A test that measures one's balance may be an early indicator for Alzheimer's disease, according to a new study.
The test involves a one-leg balance exercise where a participant is asked to stand on one leg for as long as possible.
Researchers found subjects with an abnormal one-leg balance test were found to have more cognitive decline when compared to those who had better scores.
"Our results suggested that an abnormal OLB is a marker of more advanced dementia (worst baseline characteristic) and an independent predictor of cognitive decline in AD," wrote Yves Rolland, senior investigator from the University of Toulouse in France.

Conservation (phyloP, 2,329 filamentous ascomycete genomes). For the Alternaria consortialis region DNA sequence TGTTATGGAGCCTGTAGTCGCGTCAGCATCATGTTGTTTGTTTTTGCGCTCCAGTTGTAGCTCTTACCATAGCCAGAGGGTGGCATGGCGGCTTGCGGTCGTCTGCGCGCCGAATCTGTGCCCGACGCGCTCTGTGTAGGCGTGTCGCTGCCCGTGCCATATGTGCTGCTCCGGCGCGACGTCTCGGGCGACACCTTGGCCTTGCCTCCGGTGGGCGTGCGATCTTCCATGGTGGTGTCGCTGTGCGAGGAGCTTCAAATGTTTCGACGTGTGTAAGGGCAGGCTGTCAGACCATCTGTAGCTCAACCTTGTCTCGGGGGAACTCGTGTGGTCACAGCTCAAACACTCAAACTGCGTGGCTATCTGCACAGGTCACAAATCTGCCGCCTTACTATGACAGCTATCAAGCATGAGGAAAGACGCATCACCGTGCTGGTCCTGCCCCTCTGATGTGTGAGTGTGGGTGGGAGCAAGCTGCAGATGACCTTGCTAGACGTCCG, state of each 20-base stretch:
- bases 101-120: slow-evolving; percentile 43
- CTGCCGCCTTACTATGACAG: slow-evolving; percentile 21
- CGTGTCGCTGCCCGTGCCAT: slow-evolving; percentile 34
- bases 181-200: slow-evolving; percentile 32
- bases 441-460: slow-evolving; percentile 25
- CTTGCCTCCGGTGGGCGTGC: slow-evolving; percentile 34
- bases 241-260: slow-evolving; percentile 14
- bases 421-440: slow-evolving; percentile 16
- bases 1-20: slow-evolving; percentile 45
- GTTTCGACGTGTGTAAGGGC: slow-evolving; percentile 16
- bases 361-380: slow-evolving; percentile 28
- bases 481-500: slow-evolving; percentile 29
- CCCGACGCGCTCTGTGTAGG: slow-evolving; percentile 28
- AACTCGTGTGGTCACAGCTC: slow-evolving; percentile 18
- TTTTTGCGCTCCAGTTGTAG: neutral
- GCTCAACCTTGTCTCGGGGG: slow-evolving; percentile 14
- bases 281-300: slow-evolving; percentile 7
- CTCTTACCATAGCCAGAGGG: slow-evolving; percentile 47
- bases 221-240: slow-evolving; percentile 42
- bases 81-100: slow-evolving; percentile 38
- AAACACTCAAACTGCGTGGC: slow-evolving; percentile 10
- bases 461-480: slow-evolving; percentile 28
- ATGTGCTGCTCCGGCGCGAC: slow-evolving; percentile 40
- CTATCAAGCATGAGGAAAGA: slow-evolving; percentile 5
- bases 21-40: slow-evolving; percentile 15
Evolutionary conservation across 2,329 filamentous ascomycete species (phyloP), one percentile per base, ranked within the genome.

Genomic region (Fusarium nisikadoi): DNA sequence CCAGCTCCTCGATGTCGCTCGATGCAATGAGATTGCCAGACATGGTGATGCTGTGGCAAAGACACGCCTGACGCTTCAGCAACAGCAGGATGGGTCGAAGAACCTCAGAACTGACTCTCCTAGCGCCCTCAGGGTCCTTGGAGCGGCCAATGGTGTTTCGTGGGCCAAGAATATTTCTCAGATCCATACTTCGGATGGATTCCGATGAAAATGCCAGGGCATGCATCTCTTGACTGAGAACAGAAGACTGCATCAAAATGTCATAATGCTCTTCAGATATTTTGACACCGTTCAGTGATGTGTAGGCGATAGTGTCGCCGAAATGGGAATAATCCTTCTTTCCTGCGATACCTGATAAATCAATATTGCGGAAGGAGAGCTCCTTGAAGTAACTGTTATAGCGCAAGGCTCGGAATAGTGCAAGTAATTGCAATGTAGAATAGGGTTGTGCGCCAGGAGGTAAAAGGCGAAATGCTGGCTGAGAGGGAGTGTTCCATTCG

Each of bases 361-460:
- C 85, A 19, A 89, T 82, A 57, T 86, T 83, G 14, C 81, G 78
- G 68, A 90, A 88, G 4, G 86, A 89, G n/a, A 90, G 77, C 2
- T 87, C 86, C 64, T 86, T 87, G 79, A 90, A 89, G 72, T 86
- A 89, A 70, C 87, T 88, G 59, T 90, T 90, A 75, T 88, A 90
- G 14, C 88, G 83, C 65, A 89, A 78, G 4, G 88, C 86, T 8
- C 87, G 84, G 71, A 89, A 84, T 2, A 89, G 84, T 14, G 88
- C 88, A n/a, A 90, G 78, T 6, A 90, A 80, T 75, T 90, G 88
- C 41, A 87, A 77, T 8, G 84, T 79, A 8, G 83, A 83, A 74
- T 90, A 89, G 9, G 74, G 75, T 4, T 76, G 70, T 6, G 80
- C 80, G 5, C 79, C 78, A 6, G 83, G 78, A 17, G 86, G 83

"Our results reinforce in an AD population, the growing evidence suggesting a link between physical performances and cognitive decline."
The study was carried out in 16 university hospital departments of neurology, geriatrics or psychiatry in 10 cities with 686 outpatients suffering from the debilitating disease. This slice of the population was representative of the AD population seen by clinicians in daily practice, said the researchers.
An estimated 5.2 million people in the U.S. are currently living with Alzheimer's disease. By 2030, it's estimated the number of individuals aged 65 and older with the disease will reach 7.7 million.